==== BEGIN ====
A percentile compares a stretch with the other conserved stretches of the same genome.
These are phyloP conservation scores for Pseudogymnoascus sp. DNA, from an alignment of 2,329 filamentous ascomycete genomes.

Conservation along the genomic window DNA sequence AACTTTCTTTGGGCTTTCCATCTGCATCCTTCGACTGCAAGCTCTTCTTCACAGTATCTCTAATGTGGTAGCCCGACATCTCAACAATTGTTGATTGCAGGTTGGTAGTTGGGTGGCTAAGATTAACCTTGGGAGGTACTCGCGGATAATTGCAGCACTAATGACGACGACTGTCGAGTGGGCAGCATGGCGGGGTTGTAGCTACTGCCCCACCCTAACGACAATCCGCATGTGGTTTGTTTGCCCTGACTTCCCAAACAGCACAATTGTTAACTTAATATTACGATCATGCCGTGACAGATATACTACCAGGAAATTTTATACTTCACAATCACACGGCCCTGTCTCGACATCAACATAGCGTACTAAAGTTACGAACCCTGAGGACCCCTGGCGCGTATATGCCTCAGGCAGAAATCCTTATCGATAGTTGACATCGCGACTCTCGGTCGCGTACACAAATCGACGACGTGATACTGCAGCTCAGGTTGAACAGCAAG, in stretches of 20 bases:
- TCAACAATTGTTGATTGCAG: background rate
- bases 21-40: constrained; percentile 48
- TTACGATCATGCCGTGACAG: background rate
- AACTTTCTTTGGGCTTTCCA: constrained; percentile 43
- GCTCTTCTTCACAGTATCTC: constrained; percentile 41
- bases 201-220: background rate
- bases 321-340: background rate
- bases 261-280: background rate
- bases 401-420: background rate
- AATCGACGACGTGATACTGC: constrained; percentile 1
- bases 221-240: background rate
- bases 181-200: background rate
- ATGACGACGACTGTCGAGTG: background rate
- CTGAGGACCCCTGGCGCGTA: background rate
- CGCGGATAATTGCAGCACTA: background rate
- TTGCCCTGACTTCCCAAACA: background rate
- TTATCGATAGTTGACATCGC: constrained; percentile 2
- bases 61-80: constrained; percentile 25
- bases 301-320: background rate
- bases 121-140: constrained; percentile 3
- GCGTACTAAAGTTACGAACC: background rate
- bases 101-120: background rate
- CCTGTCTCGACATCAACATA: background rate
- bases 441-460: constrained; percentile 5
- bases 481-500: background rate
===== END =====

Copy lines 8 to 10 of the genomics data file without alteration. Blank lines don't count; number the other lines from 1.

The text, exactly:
- GCTCTTCTTCACAGTATCTC: constrained; percentile 41
- bases 201-220: background rate
- bases 321-340: background rate